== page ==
Album-art-for-Own-Your-Own-Love-Again-by-Jessica-Pratt Jessica Pratt – On Your Own Love Again


Jessica Pratt’s debut album On Your Own Love Again sounds like the result of teenage heartbreak. A lovesick Pratt even stands over a fire escape on the cover of the album. She mopes, befriends a guitar, and creates On Your Own Love Again. The album is teeming with strong guitar chords, stark vocals, and an unnerving lilt in both. Though her voice reaches a shrill point at certain times, the emotionally raw lyrics compensate.

The album was recorded on a four track recorder in Pratt’s own home, but the sound remains crisp and refreshing. It’s like Pratt could be a talented busker encountered on a commute home. The album itself surprisingly doesn’t have a lo-fi feel, but remains intimate through its confessional and anecdotal lyrics. It’s polished, but not to the point of obvious studio refinement. On Your Own Love Again is emotive and messy, lending a memorable charm.

This is no longer the hesitant songwriter heard in Pratt’s self-titled EP; this is the older, world-weary, adult version.

Pratt’s grating voice is initially difficult to take in, but once she begins to stroke her guitar, it all makes sense. Her unnerving, delicate drawls are reminiscent of Nico, but the pitch of her voice is the opposite. Pratt’s tone is unique and unadulterated, threatening to break at any moment.

The album’s first single, “Back, Baby,” demonstrates Pratt’s talent. The ambiguous tension in the song seeps through twangy, jilted guitar strums with accented lyrics. The track wouldn’t be out of place playing near a cliched sunset, with Pratt moping on a sandy beach. Her work mourns her lost relationships, but she does not feel guilty—it is the other person’s loss.

Pratt has no time for self-pity. Instead, she picks up a guitar and lets it tell the story.

The album carries an edge, with Pratt’s characteristic jeering and vocal hardness. She’s at her best in “The Game That I Play,” where she addresses romance, her siren voice condemning those of a lighter heart. For Pratt, it might be more appropriate to say that the voice is mightier than the sword: she addresses the subjects of her songs with rigor and power.

It would be easy to call Pratt’s album twee. At certain points, her voice grows irritating and unbearable. In the last few tracks of the album, Pratt’s woe becomes unbelievable the whinier she grows. However, these helpless pleas are the same caliber of folk lords’ Conor Oberst and Elliott Smith—a learnt effect. Pratt often takes cues from other folk artists a bit too far. Mitski and Angel Olsen serve the same appeal as Pratt: a heartbroken, sad woman strums a guitar. There is very little room for invention in this certain aesthetic, but Pratt has mastered it just the same.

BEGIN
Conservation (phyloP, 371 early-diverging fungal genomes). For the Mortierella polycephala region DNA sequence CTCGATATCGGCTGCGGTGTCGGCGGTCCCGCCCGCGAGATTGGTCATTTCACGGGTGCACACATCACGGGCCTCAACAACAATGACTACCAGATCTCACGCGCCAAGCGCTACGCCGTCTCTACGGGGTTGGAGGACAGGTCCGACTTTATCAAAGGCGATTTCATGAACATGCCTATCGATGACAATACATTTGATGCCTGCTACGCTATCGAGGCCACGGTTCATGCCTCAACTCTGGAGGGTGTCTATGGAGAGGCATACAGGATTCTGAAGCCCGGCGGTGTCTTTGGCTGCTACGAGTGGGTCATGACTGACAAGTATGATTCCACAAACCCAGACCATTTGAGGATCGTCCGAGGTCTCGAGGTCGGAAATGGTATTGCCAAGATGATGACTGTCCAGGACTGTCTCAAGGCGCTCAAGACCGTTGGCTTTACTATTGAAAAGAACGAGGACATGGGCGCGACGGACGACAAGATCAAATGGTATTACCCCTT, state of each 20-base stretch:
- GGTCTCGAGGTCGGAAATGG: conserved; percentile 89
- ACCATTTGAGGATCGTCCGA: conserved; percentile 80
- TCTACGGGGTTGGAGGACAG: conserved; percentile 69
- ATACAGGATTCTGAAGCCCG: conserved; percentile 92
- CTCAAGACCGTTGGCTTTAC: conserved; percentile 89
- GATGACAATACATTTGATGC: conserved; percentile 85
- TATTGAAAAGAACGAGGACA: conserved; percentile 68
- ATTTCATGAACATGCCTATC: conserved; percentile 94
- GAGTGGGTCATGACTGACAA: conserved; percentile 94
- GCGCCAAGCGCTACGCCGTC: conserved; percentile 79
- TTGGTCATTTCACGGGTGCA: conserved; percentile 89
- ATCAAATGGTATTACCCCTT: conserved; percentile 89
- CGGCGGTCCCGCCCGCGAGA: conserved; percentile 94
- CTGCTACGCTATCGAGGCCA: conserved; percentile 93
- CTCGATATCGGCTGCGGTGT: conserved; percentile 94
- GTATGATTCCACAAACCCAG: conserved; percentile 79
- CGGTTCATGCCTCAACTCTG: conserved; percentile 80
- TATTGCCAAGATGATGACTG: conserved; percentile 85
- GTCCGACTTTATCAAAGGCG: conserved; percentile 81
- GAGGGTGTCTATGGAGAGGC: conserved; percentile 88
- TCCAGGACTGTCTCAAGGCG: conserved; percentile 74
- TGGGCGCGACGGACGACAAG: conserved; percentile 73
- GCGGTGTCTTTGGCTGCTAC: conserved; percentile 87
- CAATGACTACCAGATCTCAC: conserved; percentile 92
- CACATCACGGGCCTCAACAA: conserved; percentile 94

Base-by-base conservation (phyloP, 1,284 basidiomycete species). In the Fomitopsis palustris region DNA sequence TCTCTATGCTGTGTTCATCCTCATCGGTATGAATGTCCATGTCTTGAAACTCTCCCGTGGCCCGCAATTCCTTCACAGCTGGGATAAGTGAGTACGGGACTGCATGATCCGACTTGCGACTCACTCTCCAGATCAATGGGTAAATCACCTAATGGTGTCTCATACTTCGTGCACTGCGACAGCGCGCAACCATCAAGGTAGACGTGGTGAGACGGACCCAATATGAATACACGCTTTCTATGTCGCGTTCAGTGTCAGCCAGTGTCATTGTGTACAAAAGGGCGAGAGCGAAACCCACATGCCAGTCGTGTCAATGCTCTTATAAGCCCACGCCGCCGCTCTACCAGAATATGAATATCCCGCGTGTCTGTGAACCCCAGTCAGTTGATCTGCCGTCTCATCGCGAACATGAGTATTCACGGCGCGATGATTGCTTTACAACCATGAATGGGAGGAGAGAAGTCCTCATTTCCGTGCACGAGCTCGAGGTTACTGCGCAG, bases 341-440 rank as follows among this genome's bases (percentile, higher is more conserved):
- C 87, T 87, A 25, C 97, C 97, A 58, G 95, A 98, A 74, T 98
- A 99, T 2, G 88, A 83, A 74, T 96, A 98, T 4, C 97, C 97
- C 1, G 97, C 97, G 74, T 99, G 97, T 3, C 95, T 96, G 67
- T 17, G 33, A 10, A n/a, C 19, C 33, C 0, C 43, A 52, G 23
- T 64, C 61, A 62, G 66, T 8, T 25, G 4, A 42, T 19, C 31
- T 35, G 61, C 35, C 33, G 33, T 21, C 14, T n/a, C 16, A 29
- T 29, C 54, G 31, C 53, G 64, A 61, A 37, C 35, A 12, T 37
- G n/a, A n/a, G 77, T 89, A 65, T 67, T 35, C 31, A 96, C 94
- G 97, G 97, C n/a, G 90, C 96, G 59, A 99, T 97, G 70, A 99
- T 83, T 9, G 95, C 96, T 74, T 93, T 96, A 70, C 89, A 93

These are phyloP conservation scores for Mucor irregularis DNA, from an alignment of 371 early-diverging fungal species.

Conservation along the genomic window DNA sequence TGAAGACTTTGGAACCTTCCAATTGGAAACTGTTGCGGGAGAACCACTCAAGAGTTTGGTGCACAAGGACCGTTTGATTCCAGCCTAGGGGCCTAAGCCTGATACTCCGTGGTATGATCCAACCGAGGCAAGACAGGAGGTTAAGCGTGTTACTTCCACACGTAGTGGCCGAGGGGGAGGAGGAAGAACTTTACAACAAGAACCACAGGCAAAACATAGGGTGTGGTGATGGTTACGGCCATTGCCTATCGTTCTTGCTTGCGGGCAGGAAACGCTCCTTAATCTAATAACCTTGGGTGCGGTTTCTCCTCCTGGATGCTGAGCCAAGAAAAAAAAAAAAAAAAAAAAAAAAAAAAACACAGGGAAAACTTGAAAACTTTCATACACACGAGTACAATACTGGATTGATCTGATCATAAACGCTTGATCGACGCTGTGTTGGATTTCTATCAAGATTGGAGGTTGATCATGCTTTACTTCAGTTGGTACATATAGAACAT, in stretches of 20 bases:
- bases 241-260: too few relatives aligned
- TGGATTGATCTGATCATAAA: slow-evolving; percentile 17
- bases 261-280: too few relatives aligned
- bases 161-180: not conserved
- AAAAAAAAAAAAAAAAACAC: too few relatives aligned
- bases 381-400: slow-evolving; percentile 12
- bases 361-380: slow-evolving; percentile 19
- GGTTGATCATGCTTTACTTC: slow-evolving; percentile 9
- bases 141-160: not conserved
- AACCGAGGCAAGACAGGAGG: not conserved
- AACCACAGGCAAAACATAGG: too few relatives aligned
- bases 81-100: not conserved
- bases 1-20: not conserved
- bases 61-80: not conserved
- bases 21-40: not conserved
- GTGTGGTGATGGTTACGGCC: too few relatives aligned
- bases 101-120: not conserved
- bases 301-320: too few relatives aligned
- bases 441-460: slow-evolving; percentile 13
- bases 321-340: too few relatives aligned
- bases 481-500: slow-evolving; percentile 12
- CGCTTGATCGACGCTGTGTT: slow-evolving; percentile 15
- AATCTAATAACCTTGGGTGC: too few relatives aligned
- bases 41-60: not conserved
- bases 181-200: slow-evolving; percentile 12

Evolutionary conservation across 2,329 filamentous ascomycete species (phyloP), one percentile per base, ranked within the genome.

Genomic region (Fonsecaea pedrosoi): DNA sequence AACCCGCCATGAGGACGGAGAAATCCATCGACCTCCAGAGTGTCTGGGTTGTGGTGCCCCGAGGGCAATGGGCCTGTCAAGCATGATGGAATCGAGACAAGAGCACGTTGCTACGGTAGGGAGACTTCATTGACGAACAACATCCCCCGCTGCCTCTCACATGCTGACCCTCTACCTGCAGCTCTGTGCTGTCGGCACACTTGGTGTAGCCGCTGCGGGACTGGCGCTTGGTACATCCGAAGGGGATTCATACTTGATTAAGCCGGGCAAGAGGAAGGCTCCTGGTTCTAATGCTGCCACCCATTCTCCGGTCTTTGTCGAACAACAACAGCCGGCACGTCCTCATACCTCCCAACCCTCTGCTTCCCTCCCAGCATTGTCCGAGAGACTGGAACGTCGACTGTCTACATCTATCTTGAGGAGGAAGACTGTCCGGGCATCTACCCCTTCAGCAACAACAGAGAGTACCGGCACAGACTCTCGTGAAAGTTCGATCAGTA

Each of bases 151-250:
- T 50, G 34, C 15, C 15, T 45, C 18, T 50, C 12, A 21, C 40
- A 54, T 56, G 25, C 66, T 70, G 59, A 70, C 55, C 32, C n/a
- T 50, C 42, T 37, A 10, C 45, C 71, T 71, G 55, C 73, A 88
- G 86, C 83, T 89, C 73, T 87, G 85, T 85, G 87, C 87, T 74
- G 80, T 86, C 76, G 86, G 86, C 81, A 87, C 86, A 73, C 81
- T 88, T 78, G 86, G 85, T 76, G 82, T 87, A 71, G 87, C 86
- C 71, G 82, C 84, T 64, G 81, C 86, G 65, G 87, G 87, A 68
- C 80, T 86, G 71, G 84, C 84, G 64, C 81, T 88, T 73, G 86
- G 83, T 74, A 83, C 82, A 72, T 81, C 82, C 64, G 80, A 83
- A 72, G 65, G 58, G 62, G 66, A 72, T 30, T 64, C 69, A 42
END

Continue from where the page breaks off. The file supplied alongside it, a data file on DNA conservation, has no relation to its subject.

The album’s most striking feature is its lyrics. This is where the sound’s derivative quality is forgiven. Pratt’s lyrics are intimate and personal, like she’s making musical diary entries. She is sharp, conniving, and most of all, powerful in her lyrical prose. It allows her to create better, more fulfilled songs that may have been lacking in original sound.

Pratt’s talent certainly matches the founding artists of folk, but it appears that it is easier to live in Joni Mitchell’s shadow than to step out of it. The album is derivative, but not in an unpleasing way. On Your Own Love Again is another folk buzz record, but Pratt’s honest lyrical anger stands out.

Jessica Pratt – On Your Own Love Again tracklist:

  1. “Wrong Hand”
  2. “Game That I Play”
  3. “Strange Melody”
  4. “Greycedes”
  5. “Moon Dude”
  6. “Jacquelyn in the Background”
  7. “I’ve Got A Feeling”
  8. “Back, Baby”
  9. “On Your Own Love Again”
Album-art-for-The-Deepest-Lake-by-Dengue-Fever Dengue Fever – The Deepest Lake


Dengue Fever is a Los Angeles-based psychedelic band full of the assumed white boys—with the exception of Cambodian lead singer Chhom Nimol, that is. The band’s gimmick is its lyrics sung in both Khmer and English. Her language switch-ups sneak and snake through each other, illustrating the album’s form with impeccable detail. Nimol is the star of The Deepest Lake, with trippy surfer tones molding to her vocals.

This new album calls back to Dengue Fever’s earliest albums in which Nimol sang exclusively in Khmer. Language is an important part of The Deepest Lake. The album’s messages are communicated concisely through sonic details—the lyrics would sound uncomfortable in any language other than Khmer, in fact. This allows emotional, earnest tracks like “Taxi Dancer” to mingle with the chanting, pounding sounds in songs like “Rom Say Sok.” The foreign dialect isn’t meant to alienate the listener, rather, it exists to draw them in.

Language is just another instrument for Dengue Fever—it’s played, and it’s played well.